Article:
It’s important to take breaks before and during work too: if you come to work in a rush because you woke up late, your mind will not be mentally prepared for the day ahead, and you will spend the first 10 to 15 minutes trying to get organized and composed before you can actually start working.

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Instead, you should try to wake up 20 minutes earlier than the time it would take you to “just get” to work. Take that time to stare off into space and not worry about anything.

If you do this, your brain will be empty and ready for all the challenges it has coming for the next few hours.

If your employer only allows a set amount of breaks during the workday, that doesn’t mean you can’t just get up and walk around for a quick break every now and then.

Even if it’s only 5 minutes, it will refresh your brain and you will gain renewed energy to do your job.

Learn more about The Importance of Scheduling Downtime.

2. Pace yourself and balance your workload

One problem that most people run into is that they underestimate the amount of work they have to do, and end up doing 50% of the work in the last 20% of the time they have to do it. This is due to an issue of balancing one’s workload.

When you receive a project, or are doing a job you normally do, take some time to really plan out your work schedule.

Consider how much time it took you to do this last time; determine how you can break the project into smaller parts and which can only be accomplished on certain days, and whether anything might come up that could interfere with your plan.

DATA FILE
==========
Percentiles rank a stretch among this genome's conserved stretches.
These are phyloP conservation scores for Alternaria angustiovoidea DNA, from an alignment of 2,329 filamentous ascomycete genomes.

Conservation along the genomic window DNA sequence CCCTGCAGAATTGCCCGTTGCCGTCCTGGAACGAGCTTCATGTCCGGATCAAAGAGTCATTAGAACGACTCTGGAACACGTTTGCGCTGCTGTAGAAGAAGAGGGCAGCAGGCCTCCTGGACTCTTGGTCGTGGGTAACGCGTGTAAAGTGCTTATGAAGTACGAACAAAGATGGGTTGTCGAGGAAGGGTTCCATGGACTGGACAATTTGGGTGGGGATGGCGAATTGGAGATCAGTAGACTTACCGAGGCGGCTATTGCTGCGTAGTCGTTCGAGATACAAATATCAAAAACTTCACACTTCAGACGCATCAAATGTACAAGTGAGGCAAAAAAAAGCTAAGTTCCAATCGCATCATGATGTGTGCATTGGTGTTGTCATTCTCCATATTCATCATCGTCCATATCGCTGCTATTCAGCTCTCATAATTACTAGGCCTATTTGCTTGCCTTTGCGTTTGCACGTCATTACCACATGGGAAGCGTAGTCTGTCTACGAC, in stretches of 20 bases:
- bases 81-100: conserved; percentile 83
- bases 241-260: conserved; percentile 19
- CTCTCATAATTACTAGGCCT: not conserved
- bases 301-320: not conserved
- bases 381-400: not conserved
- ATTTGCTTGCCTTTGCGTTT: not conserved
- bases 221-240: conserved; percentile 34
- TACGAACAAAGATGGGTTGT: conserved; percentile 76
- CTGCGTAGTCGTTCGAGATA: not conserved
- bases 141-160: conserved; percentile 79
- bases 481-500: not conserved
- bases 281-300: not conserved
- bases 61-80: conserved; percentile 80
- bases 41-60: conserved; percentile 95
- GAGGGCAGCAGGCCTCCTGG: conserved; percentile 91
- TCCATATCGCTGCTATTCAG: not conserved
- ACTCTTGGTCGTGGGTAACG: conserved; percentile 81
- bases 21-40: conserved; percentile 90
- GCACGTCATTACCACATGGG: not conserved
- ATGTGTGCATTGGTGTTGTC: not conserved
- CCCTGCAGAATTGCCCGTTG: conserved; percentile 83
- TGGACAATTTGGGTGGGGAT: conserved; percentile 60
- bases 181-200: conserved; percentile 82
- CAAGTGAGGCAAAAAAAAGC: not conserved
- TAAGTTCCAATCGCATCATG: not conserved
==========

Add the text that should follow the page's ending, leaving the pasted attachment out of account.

All of these questions are important for starting on a project, and when answered, they will help you stay productive throughout each day.

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For example, if you needed to design a project to map out the amount of aid offered in various regions after Hurricane Sandy, you can break it up as follows:

You will need to know what organizations are offering help to begin with, how much aid those organizations gave or plan to give, which regions were hit by Sandy, and which regions suffered the greatest losses.

You start this project on a Thursday and know you have until Tuesday to gather this information.

In order to stay productive, you need to plan out your work week—now you know you can find out which organizations are involved in helping the Hurricane Sandy Victims any day since that information is online, but gathering information on the organizations may require you to call them.

Since phone calls can only be done during week days, you have to plan on gathering all of that information before the weekend comes.

That is just one example of a situation in which pre-planning your project will help you stay productive; had you researched the affected regions first, you would not have received the info on the organizations until the weekend, and may have missed your chance to call them.